i love my local farmers' market, and i have spent a small fortune on local, organic strawberries and blueberries this summer, which i think makes picking wild berries even more satisfying.
maybe two weeks ago, dylan and i went black raspberry picking--just around cluster of trees beside the barn. our returns were very modest, but delicious. we also found exactly one handful of early blackberries, but this week the blackberries are out in full force.
dylan loved carrying around the little bowl, and she was remarkably undeterred by brambles. you can just barely see her berry-stained lips in this photo. she's fickle about fruit; some days she'll gobble anything, and on others she's picky, but dylan loved eating berries we picked ourselves.
again, we just kept to the cluster of nearby trees, but we found enough for a big fruit salad and several oatmeal breakfasts. i kept it pretty simple, but other camp friends of our turned their finds into a delicious blackberry pie that they kindly invited us over to share. i may just have to venture a little farther out onto camp property to gather enough for to make pie, too. what could be better than that?
the wilderness staff came over tonight, and i baked chips and made salsa. the jalapeno, lime and garlic were from the grocery (but we're growing our own garlic now for later this fall), the tomatoes and onion were from the farmers' market, and the cilantro we grew in our garden. (the deer jumped in and decimated all the heirloom tomatoes and beans that we were so excited to grow. booooo. i wish they would have eaten the zucchini or lettuce instead.)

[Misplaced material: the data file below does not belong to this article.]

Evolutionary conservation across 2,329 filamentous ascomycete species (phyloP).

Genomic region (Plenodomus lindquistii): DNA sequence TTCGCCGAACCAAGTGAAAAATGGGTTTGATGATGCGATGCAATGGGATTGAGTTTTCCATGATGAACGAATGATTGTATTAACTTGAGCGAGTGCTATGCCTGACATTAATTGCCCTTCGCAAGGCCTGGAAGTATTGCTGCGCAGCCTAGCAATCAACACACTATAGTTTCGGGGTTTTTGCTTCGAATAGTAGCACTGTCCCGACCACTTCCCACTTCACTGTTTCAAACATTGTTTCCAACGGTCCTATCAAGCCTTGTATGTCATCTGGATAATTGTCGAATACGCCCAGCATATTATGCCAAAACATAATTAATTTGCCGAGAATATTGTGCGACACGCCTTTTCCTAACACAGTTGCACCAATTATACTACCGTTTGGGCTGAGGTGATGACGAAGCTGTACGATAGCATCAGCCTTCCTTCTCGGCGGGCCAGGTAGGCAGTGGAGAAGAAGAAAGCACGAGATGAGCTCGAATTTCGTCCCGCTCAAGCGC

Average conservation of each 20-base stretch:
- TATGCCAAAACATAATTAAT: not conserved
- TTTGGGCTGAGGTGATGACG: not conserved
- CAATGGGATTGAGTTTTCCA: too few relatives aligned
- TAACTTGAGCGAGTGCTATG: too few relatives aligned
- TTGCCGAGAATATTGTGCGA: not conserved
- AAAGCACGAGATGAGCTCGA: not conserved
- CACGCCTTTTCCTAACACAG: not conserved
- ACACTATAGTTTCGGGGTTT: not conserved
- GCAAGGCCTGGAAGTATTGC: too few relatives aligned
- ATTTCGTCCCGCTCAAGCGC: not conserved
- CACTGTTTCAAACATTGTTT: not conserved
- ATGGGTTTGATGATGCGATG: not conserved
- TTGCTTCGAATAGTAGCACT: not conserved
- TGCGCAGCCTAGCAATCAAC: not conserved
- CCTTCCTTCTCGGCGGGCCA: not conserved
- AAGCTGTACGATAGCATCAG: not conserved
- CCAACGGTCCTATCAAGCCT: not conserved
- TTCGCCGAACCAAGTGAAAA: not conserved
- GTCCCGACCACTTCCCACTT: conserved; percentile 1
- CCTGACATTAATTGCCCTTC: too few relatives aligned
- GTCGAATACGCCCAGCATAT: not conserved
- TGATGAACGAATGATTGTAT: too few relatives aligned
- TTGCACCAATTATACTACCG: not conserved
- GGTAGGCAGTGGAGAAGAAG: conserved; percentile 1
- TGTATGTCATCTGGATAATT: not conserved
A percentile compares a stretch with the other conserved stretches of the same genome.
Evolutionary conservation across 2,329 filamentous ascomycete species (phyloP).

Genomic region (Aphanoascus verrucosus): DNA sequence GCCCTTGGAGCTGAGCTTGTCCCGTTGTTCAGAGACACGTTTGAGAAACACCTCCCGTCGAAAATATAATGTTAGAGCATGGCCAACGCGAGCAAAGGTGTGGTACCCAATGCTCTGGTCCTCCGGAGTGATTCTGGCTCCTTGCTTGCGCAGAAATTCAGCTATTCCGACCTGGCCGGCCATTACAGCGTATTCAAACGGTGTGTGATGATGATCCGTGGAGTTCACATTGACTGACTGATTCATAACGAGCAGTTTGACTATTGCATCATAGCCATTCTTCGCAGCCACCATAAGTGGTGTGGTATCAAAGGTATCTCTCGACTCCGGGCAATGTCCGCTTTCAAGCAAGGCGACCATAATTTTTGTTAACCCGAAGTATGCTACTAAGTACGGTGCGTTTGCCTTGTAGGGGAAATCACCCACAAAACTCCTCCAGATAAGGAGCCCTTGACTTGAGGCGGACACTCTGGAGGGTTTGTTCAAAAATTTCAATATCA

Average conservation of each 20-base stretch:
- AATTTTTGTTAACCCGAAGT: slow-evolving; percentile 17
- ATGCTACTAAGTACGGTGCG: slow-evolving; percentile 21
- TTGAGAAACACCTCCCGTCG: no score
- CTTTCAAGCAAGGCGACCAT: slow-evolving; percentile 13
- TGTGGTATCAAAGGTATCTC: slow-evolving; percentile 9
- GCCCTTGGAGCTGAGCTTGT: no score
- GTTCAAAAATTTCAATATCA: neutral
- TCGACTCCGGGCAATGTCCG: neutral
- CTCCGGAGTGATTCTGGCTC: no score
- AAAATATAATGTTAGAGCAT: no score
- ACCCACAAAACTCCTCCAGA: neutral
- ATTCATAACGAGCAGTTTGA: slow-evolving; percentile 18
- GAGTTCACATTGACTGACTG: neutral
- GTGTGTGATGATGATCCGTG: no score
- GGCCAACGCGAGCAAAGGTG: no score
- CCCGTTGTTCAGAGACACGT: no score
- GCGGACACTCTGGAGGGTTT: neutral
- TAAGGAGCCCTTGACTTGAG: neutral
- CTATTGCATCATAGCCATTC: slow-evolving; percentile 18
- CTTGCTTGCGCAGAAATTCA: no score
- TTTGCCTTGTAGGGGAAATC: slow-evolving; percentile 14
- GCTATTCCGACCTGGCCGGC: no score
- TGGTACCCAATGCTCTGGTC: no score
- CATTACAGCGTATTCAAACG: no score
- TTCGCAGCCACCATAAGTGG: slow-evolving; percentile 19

fresh summer salsa (this yields quite a bit)
5 tomatoes (i cut them into quarters or so, remove and compost the seeds, and dice small)
1 onion, finely chopped
4 cloves garlic
1 small jalapeno, finely chopped, seeds and ribs removed (with gloves! i learned my lesson.)
1 lime, juice and zest
1 c cilantro, chopped
salt and pepper
i let it sit in the fridge a bit to meld the flavors, and then i decided to strain it in the colander, as it was a little wet. you could also just stick it into the blender or food processor, to make it less chunky/wet.
this post is part of a carnival called Food Roots--go there to read others' adventures in local, seasonal eating.